I was working recently with a customer who was looking to deploy a SQL Server 2005 cluster across 2 geographically dispersed sites using Windows Server 2008. They were looking to utilise the new clustering improvements in Windows Server 2008 to build a highly available SQL Server solution. The customer required automatic failover between the sites in the event of a disaster, but their current solution required manual intervention by an administrator in order to failover to the disaster recovery site. Automatic failover would increase application availability, and reduce the complexity of the solution. Each site has it's own SAN storage and the customer planned to replicate data between each site using SRDF replication.
This led me to do further research into clustering SQL Server in this type of environment. Windows Server 2008 introduces greater flexibility in the choice of Quorum configuration. The concept of quorum moves away from the requirement of a shared storage resource, but now refers to the number of votes needed to establish a majority. All nodes and a witness resource can get a vote, which removes the disk as the single point of failure as in previous clustering models. The 4 Quorum Models available are:
As there is no shared storage between the nodes in a multi-site cluster, 2 of these Quorum models are suitable for multi-site clustering: Node Majority and Node and File Share Majority. Node and Disk Majority and Disk Only should only be used in a multi-site cluster if specifically directed by your storage vendor as your disk replication software needs to support these configurations.
Node and File Share Majority:
This allows the creation of up to 16 nodes with no shared disks. A file share acts as a witness, meaning that a 2 node cluster will have have 3 votes, so connectivity can be lost by either one of the nodes or the witness and the cluster can still continue to function.
A cluster quorum configured to use a node-and-file-share majority is a great solution for multi-site clusters. The file share witness can reside at a third site independent of either site hosting a cluster node for high disaster resilience. A single file server can serve as a witness to multiple clusters (with each cluster using a separate file share witness on the file server).
This configuration gives the highest resilience as the cluster can automatically recover from the loss of any one site without manual intervention.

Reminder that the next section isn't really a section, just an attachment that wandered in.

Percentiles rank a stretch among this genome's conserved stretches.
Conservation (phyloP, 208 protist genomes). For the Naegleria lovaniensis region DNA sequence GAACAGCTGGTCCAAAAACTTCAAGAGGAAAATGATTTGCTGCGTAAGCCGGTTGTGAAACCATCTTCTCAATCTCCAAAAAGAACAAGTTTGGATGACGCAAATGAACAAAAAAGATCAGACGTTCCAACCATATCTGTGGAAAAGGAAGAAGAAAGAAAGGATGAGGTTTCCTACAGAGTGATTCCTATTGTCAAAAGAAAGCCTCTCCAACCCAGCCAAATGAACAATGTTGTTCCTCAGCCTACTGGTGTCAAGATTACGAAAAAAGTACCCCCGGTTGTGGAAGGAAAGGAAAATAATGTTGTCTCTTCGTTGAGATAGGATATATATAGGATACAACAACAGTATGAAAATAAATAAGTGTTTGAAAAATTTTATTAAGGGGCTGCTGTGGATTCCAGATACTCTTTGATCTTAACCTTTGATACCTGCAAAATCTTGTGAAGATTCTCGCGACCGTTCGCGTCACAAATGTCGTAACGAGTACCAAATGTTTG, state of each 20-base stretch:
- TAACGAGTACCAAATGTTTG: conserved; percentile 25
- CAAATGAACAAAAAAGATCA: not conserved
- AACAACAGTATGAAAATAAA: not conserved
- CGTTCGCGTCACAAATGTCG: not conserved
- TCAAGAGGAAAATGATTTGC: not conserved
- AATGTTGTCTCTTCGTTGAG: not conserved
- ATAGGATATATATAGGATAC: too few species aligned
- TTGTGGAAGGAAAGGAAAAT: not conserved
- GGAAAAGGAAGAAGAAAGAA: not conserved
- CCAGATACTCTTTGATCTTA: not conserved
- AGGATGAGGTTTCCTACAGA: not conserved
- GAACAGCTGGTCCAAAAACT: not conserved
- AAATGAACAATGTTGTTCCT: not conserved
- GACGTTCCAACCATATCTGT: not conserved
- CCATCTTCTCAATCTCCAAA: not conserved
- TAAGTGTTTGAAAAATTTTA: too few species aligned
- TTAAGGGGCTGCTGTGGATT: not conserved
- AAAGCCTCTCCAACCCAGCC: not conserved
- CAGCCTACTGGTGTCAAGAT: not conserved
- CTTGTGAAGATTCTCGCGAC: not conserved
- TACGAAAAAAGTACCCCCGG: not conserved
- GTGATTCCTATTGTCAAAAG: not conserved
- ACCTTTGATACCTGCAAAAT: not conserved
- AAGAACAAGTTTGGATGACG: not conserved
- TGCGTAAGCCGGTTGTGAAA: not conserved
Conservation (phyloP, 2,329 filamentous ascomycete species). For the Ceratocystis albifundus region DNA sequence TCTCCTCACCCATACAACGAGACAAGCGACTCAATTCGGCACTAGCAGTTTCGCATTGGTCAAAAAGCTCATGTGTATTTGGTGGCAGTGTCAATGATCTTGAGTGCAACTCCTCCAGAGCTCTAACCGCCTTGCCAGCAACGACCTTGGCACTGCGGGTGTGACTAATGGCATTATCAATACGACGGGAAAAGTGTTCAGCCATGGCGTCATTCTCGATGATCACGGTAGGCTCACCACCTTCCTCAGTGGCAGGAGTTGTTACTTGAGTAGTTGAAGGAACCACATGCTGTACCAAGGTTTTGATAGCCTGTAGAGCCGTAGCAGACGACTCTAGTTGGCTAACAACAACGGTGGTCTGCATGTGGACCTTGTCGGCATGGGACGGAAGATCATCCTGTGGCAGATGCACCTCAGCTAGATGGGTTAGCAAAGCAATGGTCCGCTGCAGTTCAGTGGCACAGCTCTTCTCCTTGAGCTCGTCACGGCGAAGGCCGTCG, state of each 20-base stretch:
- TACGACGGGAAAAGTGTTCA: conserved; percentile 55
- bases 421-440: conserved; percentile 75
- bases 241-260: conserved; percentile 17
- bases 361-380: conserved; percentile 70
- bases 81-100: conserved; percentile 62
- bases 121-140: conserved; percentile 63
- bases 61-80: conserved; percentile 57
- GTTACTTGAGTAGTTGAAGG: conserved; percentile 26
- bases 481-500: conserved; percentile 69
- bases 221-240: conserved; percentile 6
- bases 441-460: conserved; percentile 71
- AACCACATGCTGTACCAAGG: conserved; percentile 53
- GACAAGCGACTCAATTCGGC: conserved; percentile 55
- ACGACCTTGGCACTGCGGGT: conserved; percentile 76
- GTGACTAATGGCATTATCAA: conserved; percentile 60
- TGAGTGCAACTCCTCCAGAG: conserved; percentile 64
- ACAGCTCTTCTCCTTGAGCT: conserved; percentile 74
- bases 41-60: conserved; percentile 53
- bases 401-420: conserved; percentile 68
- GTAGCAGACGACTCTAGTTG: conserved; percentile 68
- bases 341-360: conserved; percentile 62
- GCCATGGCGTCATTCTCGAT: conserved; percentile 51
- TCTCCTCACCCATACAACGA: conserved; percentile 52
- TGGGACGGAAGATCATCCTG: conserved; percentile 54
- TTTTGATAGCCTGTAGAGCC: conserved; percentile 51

The File Share Witness (FSW) needs to be in the same forest as the nodes and be running Windows Server 2003 or Windows Server 2008. For maximum resilience, it is best to locate the FSW at a 3rd site separate from the cluster nodes. The FSW does not need to be attached to shared storage and should NOT be a node in the same cluster.
A node-majority cluster consists of 3 or more nodes without shared storage. Each of the nodes has a vote and there is no shared disk vote. A majority of votes are necessary to operate the cluster if 2 nodes fail in a 3 node cluster, then the remaining node drops out of the cluster. An administrator can manually over-ride this and force the remaining node to start. When the other nodes come back, majority quorum is achieved again and the cluster comes back online seamlessly.
This configuration works best with an odd number of cluster nodes as it is not enough to have half the cluster nodes functioning in this model. If four nodes were set up in a node-majority configuration, the cluster would continue to operate with the loss of one node but not with the loss of two nodes. You should use an odd number of nodes with Node Majority as 4 nodes can only survive 1 failure, which is the same as 3 nodes.
The node-majority quorum configuration can work when there is more than one cluster node at each site. Consider a multi-site cluster consisting of five nodes, three of which reside at Site A and the remaining two at Site B. With a break in connectivity between the two sites, Site A can still communicate with three nodes (which is greater than 50 percent of the total), so all of the nodes at Site A stay up. The nodes in Site B are able to communicate with each other, but no one else. Since the two nodes at Site B cannot communicate with the majority, they drop out of cluster membership. (Were Site A is to go down in this case, in order to bring up the cluster at Site B, it would require manual intervention to override the non-majority.)
As a result, the Node Majority configuration does not give automatic failover between sites as nodes 4 and 5 cannot achieve quorum. In this situation, you would need to manually force a failover.